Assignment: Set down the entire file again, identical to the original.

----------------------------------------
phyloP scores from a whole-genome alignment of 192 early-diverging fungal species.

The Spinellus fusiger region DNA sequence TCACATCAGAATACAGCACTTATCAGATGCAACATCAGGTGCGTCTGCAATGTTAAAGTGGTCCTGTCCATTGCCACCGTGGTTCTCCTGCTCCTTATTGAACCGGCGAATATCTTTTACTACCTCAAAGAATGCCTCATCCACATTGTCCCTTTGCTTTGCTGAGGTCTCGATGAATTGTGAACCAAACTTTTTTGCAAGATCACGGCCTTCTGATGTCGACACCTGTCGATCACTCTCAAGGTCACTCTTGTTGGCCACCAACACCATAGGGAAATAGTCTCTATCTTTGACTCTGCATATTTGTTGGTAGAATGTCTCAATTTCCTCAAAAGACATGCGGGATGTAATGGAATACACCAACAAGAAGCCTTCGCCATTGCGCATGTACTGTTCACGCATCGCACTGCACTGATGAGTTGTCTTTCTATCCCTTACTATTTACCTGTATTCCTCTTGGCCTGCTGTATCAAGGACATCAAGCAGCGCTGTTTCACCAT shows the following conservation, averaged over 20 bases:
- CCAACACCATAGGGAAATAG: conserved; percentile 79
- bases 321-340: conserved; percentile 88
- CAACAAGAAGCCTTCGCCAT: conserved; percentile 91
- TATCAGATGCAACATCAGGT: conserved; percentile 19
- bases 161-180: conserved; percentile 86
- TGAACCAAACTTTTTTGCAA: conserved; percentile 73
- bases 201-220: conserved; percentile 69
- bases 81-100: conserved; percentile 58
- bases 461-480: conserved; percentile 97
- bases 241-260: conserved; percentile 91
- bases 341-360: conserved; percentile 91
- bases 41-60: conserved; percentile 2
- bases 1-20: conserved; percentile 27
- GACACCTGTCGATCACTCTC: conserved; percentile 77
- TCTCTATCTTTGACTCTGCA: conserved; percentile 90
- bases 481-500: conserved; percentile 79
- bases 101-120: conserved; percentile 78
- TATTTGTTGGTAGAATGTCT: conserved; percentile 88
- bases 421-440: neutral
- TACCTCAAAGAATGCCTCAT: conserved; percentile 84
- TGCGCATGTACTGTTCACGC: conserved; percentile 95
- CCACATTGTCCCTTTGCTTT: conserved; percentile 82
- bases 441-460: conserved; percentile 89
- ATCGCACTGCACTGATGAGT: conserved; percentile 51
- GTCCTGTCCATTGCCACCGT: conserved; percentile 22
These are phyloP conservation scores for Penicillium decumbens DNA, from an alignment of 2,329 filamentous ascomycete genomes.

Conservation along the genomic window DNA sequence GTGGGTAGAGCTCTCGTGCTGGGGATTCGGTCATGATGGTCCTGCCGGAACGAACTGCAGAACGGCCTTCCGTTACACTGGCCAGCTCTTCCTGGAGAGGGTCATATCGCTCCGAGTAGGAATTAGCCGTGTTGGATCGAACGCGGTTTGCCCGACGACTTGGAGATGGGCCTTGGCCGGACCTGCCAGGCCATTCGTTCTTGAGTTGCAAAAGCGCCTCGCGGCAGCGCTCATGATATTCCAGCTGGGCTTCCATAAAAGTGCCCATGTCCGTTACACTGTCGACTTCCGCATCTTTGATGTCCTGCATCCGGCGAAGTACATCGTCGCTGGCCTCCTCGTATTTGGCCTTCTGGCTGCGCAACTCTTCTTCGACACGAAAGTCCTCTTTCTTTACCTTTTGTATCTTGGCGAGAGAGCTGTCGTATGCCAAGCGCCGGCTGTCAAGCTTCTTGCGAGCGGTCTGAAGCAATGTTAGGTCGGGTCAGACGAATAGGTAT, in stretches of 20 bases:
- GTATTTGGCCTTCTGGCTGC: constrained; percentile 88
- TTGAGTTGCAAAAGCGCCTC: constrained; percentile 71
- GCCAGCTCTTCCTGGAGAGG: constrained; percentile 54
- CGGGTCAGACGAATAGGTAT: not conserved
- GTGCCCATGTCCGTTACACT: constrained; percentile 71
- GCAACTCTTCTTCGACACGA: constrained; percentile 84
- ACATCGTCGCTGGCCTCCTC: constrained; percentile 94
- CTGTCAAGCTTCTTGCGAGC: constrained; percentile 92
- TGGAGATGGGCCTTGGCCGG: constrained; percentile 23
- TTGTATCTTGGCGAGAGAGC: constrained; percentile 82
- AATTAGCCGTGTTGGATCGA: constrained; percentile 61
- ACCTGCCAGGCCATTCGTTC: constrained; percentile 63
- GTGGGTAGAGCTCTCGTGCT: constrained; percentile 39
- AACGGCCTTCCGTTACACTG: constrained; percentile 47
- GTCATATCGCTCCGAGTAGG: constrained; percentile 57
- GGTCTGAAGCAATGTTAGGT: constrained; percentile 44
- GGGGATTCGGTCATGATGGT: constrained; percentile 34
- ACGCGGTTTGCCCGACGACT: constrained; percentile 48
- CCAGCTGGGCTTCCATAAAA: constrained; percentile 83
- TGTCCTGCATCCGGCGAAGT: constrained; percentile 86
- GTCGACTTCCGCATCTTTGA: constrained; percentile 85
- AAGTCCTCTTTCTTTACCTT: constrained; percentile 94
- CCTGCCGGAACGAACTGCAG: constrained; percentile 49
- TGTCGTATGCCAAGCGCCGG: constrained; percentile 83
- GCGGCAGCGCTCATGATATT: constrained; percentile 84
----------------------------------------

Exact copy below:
phyloP scores from a whole-genome alignment of 192 early-diverging fungal species.

The Spinellus fusiger region DNA sequence TCACATCAGAATACAGCACTTATCAGATGCAACATCAGGTGCGTCTGCAATGTTAAAGTGGTCCTGTCCATTGCCACCGTGGTTCTCCTGCTCCTTATTGAACCGGCGAATATCTTTTACTACCTCAAAGAATGCCTCATCCACATTGTCCCTTTGCTTTGCTGAGGTCTCGATGAATTGTGAACCAAACTTTTTTGCAAGATCACGGCCTTCTGATGTCGACACCTGTCGATCACTCTCAAGGTCACTCTTGTTGGCCACCAACACCATAGGGAAATAGTCTCTATCTTTGACTCTGCATATTTGTTGGTAGAATGTCTCAATTTCCTCAAAAGACATGCGGGATGTAATGGAATACACCAACAAGAAGCCTTCGCCATTGCGCATGTACTGTTCACGCATCGCACTGCACTGATGAGTTGTCTTTCTATCCCTTACTATTTACCTGTATTCCTCTTGGCCTGCTGTATCAAGGACATCAAGCAGCGCTGTTTCACCAT shows the following conservation, averaged over 20 bases:
- CCAACACCATAGGGAAATAG: conserved; percentile 79
- bases 321-340: conserved; percentile 88
- CAACAAGAAGCCTTCGCCAT: conserved; percentile 91
- TATCAGATGCAACATCAGGT: conserved; percentile 19
- bases 161-180: conserved; percentile 86
- TGAACCAAACTTTTTTGCAA: conserved; percentile 73
- bases 201-220: conserved; percentile 69
- bases 81-100: conserved; percentile 58
- bases 461-480: conserved; percentile 97
- bases 241-260: conserved; percentile 91
- bases 341-360: conserved; percentile 91
- bases 41-60: conserved; percentile 2
- bases 1-20: conserved; percentile 27
- GACACCTGTCGATCACTCTC: conserved; percentile 77
- TCTCTATCTTTGACTCTGCA: conserved; percentile 90
- bases 481-500: conserved; percentile 79
- bases 101-120: conserved; percentile 78
- TATTTGTTGGTAGAATGTCT: conserved; percentile 88
- bases 421-440: neutral
- TACCTCAAAGAATGCCTCAT: conserved; percentile 84
- TGCGCATGTACTGTTCACGC: conserved; percentile 95
- CCACATTGTCCCTTTGCTTT: conserved; percentile 82
- bases 441-460: conserved; percentile 89
- ATCGCACTGCACTGATGAGT: conserved; percentile 51
- GTCCTGTCCATTGCCACCGT: conserved; percentile 22
These are phyloP conservation scores for Penicillium decumbens DNA, from an alignment of 2,329 filamentous ascomycete genomes.

Conservation along the genomic window DNA sequence GTGGGTAGAGCTCTCGTGCTGGGGATTCGGTCATGATGGTCCTGCCGGAACGAACTGCAGAACGGCCTTCCGTTACACTGGCCAGCTCTTCCTGGAGAGGGTCATATCGCTCCGAGTAGGAATTAGCCGTGTTGGATCGAACGCGGTTTGCCCGACGACTTGGAGATGGGCCTTGGCCGGACCTGCCAGGCCATTCGTTCTTGAGTTGCAAAAGCGCCTCGCGGCAGCGCTCATGATATTCCAGCTGGGCTTCCATAAAAGTGCCCATGTCCGTTACACTGTCGACTTCCGCATCTTTGATGTCCTGCATCCGGCGAAGTACATCGTCGCTGGCCTCCTCGTATTTGGCCTTCTGGCTGCGCAACTCTTCTTCGACACGAAAGTCCTCTTTCTTTACCTTTTGTATCTTGGCGAGAGAGCTGTCGTATGCCAAGCGCCGGCTGTCAAGCTTCTTGCGAGCGGTCTGAAGCAATGTTAGGTCGGGTCAGACGAATAGGTAT, in stretches of 20 bases:
- GTATTTGGCCTTCTGGCTGC: constrained; percentile 88
- TTGAGTTGCAAAAGCGCCTC: constrained; percentile 71
- GCCAGCTCTTCCTGGAGAGG: constrained; percentile 54
- CGGGTCAGACGAATAGGTAT: not conserved
- GTGCCCATGTCCGTTACACT: constrained; percentile 71
- GCAACTCTTCTTCGACACGA: constrained; percentile 84
- ACATCGTCGCTGGCCTCCTC: constrained; percentile 94
- CTGTCAAGCTTCTTGCGAGC: constrained; percentile 92
- TGGAGATGGGCCTTGGCCGG: constrained; percentile 23
- TTGTATCTTGGCGAGAGAGC: constrained; percentile 82
- AATTAGCCGTGTTGGATCGA: constrained; percentile 61
- ACCTGCCAGGCCATTCGTTC: constrained; percentile 63
- GTGGGTAGAGCTCTCGTGCT: constrained; percentile 39
- AACGGCCTTCCGTTACACTG: constrained; percentile 47
- GTCATATCGCTCCGAGTAGG: constrained; percentile 57
- GGTCTGAAGCAATGTTAGGT: constrained; percentile 44
- GGGGATTCGGTCATGATGGT: constrained; percentile 34
- ACGCGGTTTGCCCGACGACT: constrained; percentile 48
- CCAGCTGGGCTTCCATAAAA: constrained; percentile 83
- TGTCCTGCATCCGGCGAAGT: constrained; percentile 86
- GTCGACTTCCGCATCTTTGA: constrained; percentile 85
- AAGTCCTCTTTCTTTACCTT: constrained; percentile 94
- CCTGCCGGAACGAACTGCAG: constrained; percentile 49
- TGTCGTATGCCAAGCGCCGG: constrained; percentile 83
- GCGGCAGCGCTCATGATATT: constrained; percentile 84